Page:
This weekend, Cushion’s expenses page made its way to the top of Hacker News, claiming the #1 spot for the day. I knew something was up when Hacker News bots filled my Twitter feed. Even on a Sunday, Hacker News was able to drive over 32,000 unique visitors to Cushion. I was out of the studio at the time, so I could only watch from my phone, but I was finally able to read through the comments once I returned home.
“Don’t read the comments!” everyone exclaims. Actually, the responses were mostly positive this time around. Hacker News is known for “you’re doing it wrong” comments, but I received a lot less than usual. Surprisingly, the majority of commenters showed appreciation for the transparency and understanding of my decision to spend more money on services early on.
When starting an app, everything feels like a sprint. I remember being so impatient with every day Cushion wasn’t online—I wanted it in the hands of others as soon as possible. Because of this, I knew to spend my own time coding Cushion-specific features and “outsource” parts that were the same for any app (servers, metrics, etc). A monthly bill and a few clicks later, I could have everything set up and running. If I wanted to build everything myself, I would have to take a DevOps crash course and spend weeks crawling through tutorials while Cushion sat idle. I do plan to eventually move off many of the plug-and-play services when the expenses become too much, but at the moment, they’re manageable, and it makes more sense to eat the cost.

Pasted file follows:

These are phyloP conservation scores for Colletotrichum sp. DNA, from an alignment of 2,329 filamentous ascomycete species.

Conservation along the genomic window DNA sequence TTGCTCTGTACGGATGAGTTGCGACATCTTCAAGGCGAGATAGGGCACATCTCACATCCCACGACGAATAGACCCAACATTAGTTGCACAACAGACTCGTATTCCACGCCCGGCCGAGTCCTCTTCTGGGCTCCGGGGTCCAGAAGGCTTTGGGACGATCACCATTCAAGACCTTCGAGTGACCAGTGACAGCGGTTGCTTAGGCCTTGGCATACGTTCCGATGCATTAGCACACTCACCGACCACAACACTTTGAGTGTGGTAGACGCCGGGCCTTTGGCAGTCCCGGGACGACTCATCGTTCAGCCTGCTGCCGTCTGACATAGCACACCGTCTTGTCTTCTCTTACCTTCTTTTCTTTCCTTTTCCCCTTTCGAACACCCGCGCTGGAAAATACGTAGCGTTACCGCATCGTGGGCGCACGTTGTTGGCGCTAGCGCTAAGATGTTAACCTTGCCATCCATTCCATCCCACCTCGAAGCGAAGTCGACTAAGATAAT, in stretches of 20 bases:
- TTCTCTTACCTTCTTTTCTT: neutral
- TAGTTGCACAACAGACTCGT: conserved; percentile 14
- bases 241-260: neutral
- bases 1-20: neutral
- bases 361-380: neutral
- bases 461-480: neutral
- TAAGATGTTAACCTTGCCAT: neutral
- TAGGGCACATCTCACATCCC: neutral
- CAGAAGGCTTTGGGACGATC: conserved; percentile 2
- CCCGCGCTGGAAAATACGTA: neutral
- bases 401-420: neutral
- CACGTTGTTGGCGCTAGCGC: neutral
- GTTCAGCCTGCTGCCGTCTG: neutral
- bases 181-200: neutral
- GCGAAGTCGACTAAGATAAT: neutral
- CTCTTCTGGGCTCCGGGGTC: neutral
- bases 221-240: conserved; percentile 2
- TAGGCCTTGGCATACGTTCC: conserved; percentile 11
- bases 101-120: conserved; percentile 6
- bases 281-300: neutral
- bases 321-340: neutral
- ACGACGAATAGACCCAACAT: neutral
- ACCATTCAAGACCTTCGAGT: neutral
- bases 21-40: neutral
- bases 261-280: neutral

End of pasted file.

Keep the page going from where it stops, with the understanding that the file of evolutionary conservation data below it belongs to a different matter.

These waves of traffic are great for spreading the word and potentially scoring new users (and maybe even new customers). So far, I’ve relied entirely on word-of-mouth for getting Cushion out in the world because I simply can’t afford any sort of worthwhile marketing routes, like advertising or sponsorship. Hacker News drove a huge wave of traffic, but since it was more about the expenses page than the app itself, Cushion only saw ~50 new signups—most of which are probably tire-kickers. But hey, I’ll take 50 new signups any day. The conversion rate might be incredibly low, but 32,000+ more people know about Cushion now. They may not sign up this week, but down the road when they’re ready to freelance, they might recall a freelancer app they once saw on Hacker News.